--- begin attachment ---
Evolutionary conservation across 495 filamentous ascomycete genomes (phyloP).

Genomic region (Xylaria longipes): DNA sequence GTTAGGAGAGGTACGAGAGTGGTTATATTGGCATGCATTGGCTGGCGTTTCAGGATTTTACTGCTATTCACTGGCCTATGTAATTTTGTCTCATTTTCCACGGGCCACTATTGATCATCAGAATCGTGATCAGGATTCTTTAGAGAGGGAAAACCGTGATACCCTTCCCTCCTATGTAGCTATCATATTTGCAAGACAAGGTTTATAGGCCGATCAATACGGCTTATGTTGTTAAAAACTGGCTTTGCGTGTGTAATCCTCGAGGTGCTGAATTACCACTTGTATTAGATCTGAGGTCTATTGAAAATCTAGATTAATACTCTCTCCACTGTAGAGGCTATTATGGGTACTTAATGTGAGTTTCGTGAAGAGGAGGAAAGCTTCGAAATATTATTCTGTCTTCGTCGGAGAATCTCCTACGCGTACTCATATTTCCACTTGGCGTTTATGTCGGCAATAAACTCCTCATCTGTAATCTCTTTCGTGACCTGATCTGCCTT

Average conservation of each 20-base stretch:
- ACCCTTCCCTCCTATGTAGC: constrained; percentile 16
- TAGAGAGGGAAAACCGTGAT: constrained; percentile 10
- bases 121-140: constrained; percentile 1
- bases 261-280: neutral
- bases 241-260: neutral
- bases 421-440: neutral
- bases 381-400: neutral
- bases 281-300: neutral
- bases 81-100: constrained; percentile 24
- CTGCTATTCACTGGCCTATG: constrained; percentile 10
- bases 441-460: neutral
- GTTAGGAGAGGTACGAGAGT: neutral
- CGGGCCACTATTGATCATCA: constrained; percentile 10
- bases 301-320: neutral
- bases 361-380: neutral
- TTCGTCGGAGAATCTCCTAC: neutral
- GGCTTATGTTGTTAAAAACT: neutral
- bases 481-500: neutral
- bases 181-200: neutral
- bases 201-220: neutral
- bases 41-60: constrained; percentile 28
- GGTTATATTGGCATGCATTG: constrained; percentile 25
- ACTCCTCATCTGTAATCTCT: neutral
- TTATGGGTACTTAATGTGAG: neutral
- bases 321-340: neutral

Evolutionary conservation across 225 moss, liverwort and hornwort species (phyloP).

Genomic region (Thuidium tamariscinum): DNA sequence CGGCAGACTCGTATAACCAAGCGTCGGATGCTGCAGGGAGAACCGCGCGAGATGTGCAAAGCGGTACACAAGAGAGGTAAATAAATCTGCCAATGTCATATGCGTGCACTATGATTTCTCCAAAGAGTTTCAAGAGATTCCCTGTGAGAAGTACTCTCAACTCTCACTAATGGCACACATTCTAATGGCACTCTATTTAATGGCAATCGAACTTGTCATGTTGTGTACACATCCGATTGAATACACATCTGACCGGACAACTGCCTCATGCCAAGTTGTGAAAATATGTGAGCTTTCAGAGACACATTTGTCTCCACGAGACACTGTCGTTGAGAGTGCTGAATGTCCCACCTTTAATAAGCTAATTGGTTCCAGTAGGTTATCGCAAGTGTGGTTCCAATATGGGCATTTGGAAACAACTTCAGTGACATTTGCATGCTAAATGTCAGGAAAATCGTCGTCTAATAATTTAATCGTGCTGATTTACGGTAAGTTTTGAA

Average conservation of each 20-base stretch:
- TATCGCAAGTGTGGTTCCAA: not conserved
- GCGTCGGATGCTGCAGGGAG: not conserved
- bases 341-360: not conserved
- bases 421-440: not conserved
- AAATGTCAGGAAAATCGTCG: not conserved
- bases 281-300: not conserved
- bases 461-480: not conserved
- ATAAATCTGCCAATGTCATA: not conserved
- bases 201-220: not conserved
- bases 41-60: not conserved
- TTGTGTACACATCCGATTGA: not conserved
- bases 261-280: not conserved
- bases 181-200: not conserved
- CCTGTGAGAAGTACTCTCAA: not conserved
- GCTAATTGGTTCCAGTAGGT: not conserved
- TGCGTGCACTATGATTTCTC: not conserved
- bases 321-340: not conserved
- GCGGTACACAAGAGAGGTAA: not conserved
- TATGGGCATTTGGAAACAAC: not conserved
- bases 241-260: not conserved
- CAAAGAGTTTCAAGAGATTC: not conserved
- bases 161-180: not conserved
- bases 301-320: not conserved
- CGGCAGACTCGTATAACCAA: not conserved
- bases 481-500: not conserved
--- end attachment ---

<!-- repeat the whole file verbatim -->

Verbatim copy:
Evolutionary conservation across 495 filamentous ascomycete genomes (phyloP).

Genomic region (Xylaria longipes): DNA sequence GTTAGGAGAGGTACGAGAGTGGTTATATTGGCATGCATTGGCTGGCGTTTCAGGATTTTACTGCTATTCACTGGCCTATGTAATTTTGTCTCATTTTCCACGGGCCACTATTGATCATCAGAATCGTGATCAGGATTCTTTAGAGAGGGAAAACCGTGATACCCTTCCCTCCTATGTAGCTATCATATTTGCAAGACAAGGTTTATAGGCCGATCAATACGGCTTATGTTGTTAAAAACTGGCTTTGCGTGTGTAATCCTCGAGGTGCTGAATTACCACTTGTATTAGATCTGAGGTCTATTGAAAATCTAGATTAATACTCTCTCCACTGTAGAGGCTATTATGGGTACTTAATGTGAGTTTCGTGAAGAGGAGGAAAGCTTCGAAATATTATTCTGTCTTCGTCGGAGAATCTCCTACGCGTACTCATATTTCCACTTGGCGTTTATGTCGGCAATAAACTCCTCATCTGTAATCTCTTTCGTGACCTGATCTGCCTT

Average conservation of each 20-base stretch:
- ACCCTTCCCTCCTATGTAGC: constrained; percentile 16
- TAGAGAGGGAAAACCGTGAT: constrained; percentile 10
- bases 121-140: constrained; percentile 1
- bases 261-280: neutral
- bases 241-260: neutral
- bases 421-440: neutral
- bases 381-400: neutral
- bases 281-300: neutral
- bases 81-100: constrained; percentile 24
- CTGCTATTCACTGGCCTATG: constrained; percentile 10
- bases 441-460: neutral
- GTTAGGAGAGGTACGAGAGT: neutral
- CGGGCCACTATTGATCATCA: constrained; percentile 10
- bases 301-320: neutral
- bases 361-380: neutral
- TTCGTCGGAGAATCTCCTAC: neutral
- GGCTTATGTTGTTAAAAACT: neutral
- bases 481-500: neutral
- bases 181-200: neutral
- bases 201-220: neutral
- bases 41-60: constrained; percentile 28
- GGTTATATTGGCATGCATTG: constrained; percentile 25
- ACTCCTCATCTGTAATCTCT: neutral
- TTATGGGTACTTAATGTGAG: neutral
- bases 321-340: neutral

Evolutionary conservation across 225 moss, liverwort and hornwort species (phyloP).

Genomic region (Thuidium tamariscinum): DNA sequence CGGCAGACTCGTATAACCAAGCGTCGGATGCTGCAGGGAGAACCGCGCGAGATGTGCAAAGCGGTACACAAGAGAGGTAAATAAATCTGCCAATGTCATATGCGTGCACTATGATTTCTCCAAAGAGTTTCAAGAGATTCCCTGTGAGAAGTACTCTCAACTCTCACTAATGGCACACATTCTAATGGCACTCTATTTAATGGCAATCGAACTTGTCATGTTGTGTACACATCCGATTGAATACACATCTGACCGGACAACTGCCTCATGCCAAGTTGTGAAAATATGTGAGCTTTCAGAGACACATTTGTCTCCACGAGACACTGTCGTTGAGAGTGCTGAATGTCCCACCTTTAATAAGCTAATTGGTTCCAGTAGGTTATCGCAAGTGTGGTTCCAATATGGGCATTTGGAAACAACTTCAGTGACATTTGCATGCTAAATGTCAGGAAAATCGTCGTCTAATAATTTAATCGTGCTGATTTACGGTAAGTTTTGAA

Average conservation of each 20-base stretch:
- TATCGCAAGTGTGGTTCCAA: not conserved
- GCGTCGGATGCTGCAGGGAG: not conserved
- bases 341-360: not conserved
- bases 421-440: not conserved
- AAATGTCAGGAAAATCGTCG: not conserved
- bases 281-300: not conserved
- bases 461-480: not conserved
- ATAAATCTGCCAATGTCATA: not conserved
- bases 201-220: not conserved
- bases 41-60: not conserved
- TTGTGTACACATCCGATTGA: not conserved
- bases 261-280: not conserved
- bases 181-200: not conserved
- CCTGTGAGAAGTACTCTCAA: not conserved
- GCTAATTGGTTCCAGTAGGT: not conserved
- TGCGTGCACTATGATTTCTC: not conserved
- bases 321-340: not conserved
- GCGGTACACAAGAGAGGTAA: not conserved
- TATGGGCATTTGGAAACAAC: not conserved
- bases 241-260: not conserved
- CAAAGAGTTTCAAGAGATTC: not conserved
- bases 161-180: not conserved
- bases 301-320: not conserved
- CGGCAGACTCGTATAACCAA: not conserved
- bases 481-500: not conserved